Trump took to Twitter
to clarify his comments on Jackson. “President Andrew Jackson, who died 16 years before the Civil War started, saw it coming and was angry. Would never have let it happen!” In fact, Jackson, a slave owner, probably would have fallen on the Confederacy’s pro-slavery side.
7. On the Civil War, Why
“People don't realize, you know, the Civil War, if you think about it, why?” Trump continued during the same interview
. “People don't ask that question, but why was there the Civil War? Why could that one not have been worked out?” Of course, plenty of people have asked “the Civil War, why?” The answer: slavery.
8. On Medieval Times (Not the Restaurant)
In February 2016, Trump explained his view of torture and terrorism in an interview on “This Week with George Stephanopoulos
.” “We are living in a time that's as evil as any time that there has ever been,” Trump said. “You know, when I was a young man, I studied Medieval times. That's what they did, they chopped off heads.” Trump went on to say he would authorize measures “beyond waterboarding” when asked if the US would chop off heads under Trump.
Screen Capture/The Guardian
9. On Sweden and What Happened There
Trump brought up immigration in Europe during a rally in February 2017. He appeared to mention some immigration-related event
“last night” in Sweden that hadn’t actually happened. "We've got to keep our country safe," he said
. "You look at what's happening in Germany. You look at what's happening last night in Sweden. Sweden, who would believe this? Sweden. They took in large numbers. They're having problems like they never thought possible.”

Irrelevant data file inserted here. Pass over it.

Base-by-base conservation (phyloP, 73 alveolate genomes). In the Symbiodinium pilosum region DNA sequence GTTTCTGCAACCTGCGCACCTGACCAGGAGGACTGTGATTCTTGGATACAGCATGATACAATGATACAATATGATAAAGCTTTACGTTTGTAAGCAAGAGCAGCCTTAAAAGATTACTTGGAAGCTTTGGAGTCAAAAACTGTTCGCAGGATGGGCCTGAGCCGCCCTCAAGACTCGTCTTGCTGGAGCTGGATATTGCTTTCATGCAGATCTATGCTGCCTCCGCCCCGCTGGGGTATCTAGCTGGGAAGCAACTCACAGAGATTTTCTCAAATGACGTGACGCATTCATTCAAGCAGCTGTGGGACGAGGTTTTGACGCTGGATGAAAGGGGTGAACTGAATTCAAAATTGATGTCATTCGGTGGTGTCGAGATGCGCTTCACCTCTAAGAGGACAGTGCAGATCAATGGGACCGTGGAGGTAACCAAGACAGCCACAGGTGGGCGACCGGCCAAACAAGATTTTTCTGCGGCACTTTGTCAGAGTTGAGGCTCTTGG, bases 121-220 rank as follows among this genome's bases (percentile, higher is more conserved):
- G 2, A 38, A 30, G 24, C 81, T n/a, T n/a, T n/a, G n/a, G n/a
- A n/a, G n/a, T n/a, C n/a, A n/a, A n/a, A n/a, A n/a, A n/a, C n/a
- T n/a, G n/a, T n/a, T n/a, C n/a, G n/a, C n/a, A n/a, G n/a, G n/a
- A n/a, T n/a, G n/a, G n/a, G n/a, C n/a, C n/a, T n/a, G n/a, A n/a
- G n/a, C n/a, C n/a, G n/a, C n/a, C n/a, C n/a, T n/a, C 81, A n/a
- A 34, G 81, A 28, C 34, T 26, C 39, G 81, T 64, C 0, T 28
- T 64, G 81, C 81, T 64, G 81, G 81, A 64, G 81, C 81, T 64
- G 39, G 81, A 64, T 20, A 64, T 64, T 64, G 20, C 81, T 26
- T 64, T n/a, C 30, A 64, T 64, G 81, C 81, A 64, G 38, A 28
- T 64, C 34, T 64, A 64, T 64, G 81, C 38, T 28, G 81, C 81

Trump later clarified the statement, yet again on Twitter
. He said he wasn’t referring to a news event that happened “last night” in Sweden, but rather, a Fox News story. “My statement as to what's happening in Sweden was in reference to a story that was broadcast on @FoxNews concerning immigrants & Sweden,” he wrote.
10. On being treated the most unfairlyDelivering a speech to the graduating class at the U.S. Coast Guard Academy, Trump said, "No politician in history, and I say this with great surety, has been treated worse or more unfairly." That apparently includes politicians who have actually been assassinated, which seems like it should count for being treated "unfairly." Maybe he means he's been "unfairly" given more passes on bad behavior, like admitting sexual assault, than any other politician.
12. On the Panama CanalIn a meeting with Panamanian President Juan Carlos Varela, Trump seemed to kind of, sort of take credit for the Panama Canal. "The Panama Canal is doing quite well. I think we did a good job building it, right — a very good job," Trump said, to which Varela answered, "Yeah, about 100 years ago." While what Trump meant by "we" was probably "the United States," as Varela's comment suggests, there's still an air of Trump glomming on to past accomplishments that had nothing to do with him.
13. On how much legislation he's signed
Trump likes to say things are historic without actually ever checking (or maybe caring) if it's true. He's said repeatedly that he's signed more legislation than any other president, and specifically called out Harry Truman
. In fact, he ranks last in legislation signed as of December 2017
14. On his "historic" defense spending increase
Trump also said at a July 2017 rally the increase to defense spending he advocated was historically high. It isn't. Ronald Reagan and George W. Bush both increased defense spending by more, for two quick examples
15. On how his approval rating was not historically low